Education

Harvard’s ‘Legacy’ Preferences Are a National Disgrace

Students on the campus of Harvard University in 2009 (File photo: Brian Snyder/Reuters)
Opponents of affirmative action should be twice as mad about this.

The lawsuit against Harvard claiming it discriminates against Asian applicants may or may not succeed. But even if it fails, it has done the great public service of revealing how the school’s admissions process works behind the scenes.

The school was forced to turn its admissions data over to an expert witness for the plaintiffs: Duke economist Peter Arcidiacono, who analyzed the data and found that Asian applicants are far less likely to be admitted than white applicants with the same academic credentials. And now, using numbers the suit has made publicly available, Arcidiacono and two co-authors have written a disturbing report laying out how legacy, athlete, and similar preferences warp the Harvard admissions process. Much like race-based affirmative action, these policies admit hundreds of students each year who would not be accepted on the basis of their academic records. And each of Harvard’s preferences twists the school’s racial balance in a different way.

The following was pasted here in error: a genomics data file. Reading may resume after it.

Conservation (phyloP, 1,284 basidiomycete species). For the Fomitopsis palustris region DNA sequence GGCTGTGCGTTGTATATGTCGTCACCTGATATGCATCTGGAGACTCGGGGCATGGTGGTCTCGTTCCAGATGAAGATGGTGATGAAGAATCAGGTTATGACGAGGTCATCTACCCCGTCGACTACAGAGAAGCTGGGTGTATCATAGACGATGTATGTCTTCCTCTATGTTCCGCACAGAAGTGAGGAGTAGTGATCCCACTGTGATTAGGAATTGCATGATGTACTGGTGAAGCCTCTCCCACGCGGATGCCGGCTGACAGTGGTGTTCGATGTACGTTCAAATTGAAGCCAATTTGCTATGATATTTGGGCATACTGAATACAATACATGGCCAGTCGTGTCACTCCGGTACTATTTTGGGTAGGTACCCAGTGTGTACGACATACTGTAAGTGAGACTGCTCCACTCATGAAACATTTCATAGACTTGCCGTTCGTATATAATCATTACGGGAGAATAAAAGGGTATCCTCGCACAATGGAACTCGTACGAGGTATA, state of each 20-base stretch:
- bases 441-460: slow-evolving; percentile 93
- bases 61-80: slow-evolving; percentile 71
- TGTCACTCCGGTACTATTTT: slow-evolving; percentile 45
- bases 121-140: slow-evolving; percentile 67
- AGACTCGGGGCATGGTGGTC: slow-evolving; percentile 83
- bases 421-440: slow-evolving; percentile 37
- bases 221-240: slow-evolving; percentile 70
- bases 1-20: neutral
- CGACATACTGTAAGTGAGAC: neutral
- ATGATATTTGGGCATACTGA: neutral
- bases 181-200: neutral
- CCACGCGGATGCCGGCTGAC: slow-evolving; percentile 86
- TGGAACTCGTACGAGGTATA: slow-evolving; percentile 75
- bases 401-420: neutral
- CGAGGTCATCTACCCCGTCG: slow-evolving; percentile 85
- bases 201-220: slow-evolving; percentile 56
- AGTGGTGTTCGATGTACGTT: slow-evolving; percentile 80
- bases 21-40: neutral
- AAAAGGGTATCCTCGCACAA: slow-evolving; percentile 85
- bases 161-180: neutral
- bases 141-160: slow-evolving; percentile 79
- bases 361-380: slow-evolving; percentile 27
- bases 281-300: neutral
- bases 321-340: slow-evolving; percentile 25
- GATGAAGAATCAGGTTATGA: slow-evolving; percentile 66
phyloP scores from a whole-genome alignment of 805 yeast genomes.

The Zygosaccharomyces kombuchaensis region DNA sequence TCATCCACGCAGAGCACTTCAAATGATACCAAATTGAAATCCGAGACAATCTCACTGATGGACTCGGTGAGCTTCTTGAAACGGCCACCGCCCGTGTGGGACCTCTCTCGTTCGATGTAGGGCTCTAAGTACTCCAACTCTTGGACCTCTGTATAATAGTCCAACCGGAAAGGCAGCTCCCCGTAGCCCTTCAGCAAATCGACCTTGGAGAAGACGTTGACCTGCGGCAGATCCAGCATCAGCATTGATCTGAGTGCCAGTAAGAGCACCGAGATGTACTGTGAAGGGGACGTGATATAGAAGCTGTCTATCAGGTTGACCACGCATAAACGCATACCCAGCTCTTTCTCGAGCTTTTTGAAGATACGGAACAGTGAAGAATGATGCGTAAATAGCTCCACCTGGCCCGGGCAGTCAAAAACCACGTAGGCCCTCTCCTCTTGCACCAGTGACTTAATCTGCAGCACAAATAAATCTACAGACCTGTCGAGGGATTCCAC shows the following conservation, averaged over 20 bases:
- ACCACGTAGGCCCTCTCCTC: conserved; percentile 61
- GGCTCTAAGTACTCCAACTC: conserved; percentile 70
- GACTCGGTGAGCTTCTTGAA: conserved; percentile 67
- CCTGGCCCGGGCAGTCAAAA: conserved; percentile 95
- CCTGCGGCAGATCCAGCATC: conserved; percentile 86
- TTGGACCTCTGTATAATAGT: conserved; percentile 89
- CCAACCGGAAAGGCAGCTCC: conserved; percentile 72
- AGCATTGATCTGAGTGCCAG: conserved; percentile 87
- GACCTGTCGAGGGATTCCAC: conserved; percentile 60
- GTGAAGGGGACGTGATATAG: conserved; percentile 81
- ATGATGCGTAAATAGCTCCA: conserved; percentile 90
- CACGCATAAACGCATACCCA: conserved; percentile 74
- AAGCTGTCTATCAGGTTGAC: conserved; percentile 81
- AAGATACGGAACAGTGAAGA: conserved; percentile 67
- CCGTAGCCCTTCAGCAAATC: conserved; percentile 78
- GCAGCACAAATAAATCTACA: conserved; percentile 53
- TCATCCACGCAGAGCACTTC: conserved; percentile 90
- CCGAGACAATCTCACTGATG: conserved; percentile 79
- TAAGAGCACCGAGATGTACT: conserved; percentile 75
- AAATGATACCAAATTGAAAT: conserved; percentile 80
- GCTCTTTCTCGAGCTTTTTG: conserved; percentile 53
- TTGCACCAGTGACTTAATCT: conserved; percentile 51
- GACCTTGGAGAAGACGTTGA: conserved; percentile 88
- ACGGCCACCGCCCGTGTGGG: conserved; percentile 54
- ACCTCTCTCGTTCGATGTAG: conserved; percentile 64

The report is a compelling illustration of how a prestigious, progressive institution departs from meritocracy to reward the wealthy and connected. There may be little the government can do about non-racial preferences, considering Harvard is a private school and there’s no law against these forms of discrimination. But healthy doses of public shame are warranted, especially given how strongly Harvard and similar Ivy League schools control the pipeline into the top echelons of American society.

The authors’ data cover the classes that applied in the autumns of 2009 through 2014 and are limited to applicants from within the U.S. By my math (based on their table 2), “LDCs” — legacies whose parents also went to Harvard; those on the dean’s list, often thanks to donations by relatives; and children of faculty and staff — were about a fifth of the students Harvard admitted during this time. Recruited athletes were another tenth. As the authors note, while it’s hardly identified with jock culture in the public imagination, Harvard for some reason fields 42 Division I sports teams.

In the authors’ analysis, legacies experience several times higher odds of admission than do otherwise similar applicants from less favored lineages. Those on the dean’s list are especially preferred. Recruited athletes have an astounding 86 percent chance of getting in despite relatively weak academic records. (Such strong athlete preferences are why the recent admissions scandal involved bribing coaches at several schools.)

In the authors’ estimation, most athletes and LDCs (together, “ALDCs”) at Harvard would not have gotten in based on their other credentials. Combining some more of their numbers (from table 10), I find that about 70 percent would not have made it. Paired with the fact that about 30 percent of students admitted to Harvard are ALDCs, this suggests that roughly a fifth of Harvard undergrads are there because of who their relatives are, or because they’re good at sports.

There’s a racial component to these boosts, too. The headline result from the paper, featured prominently in the abstract, is this: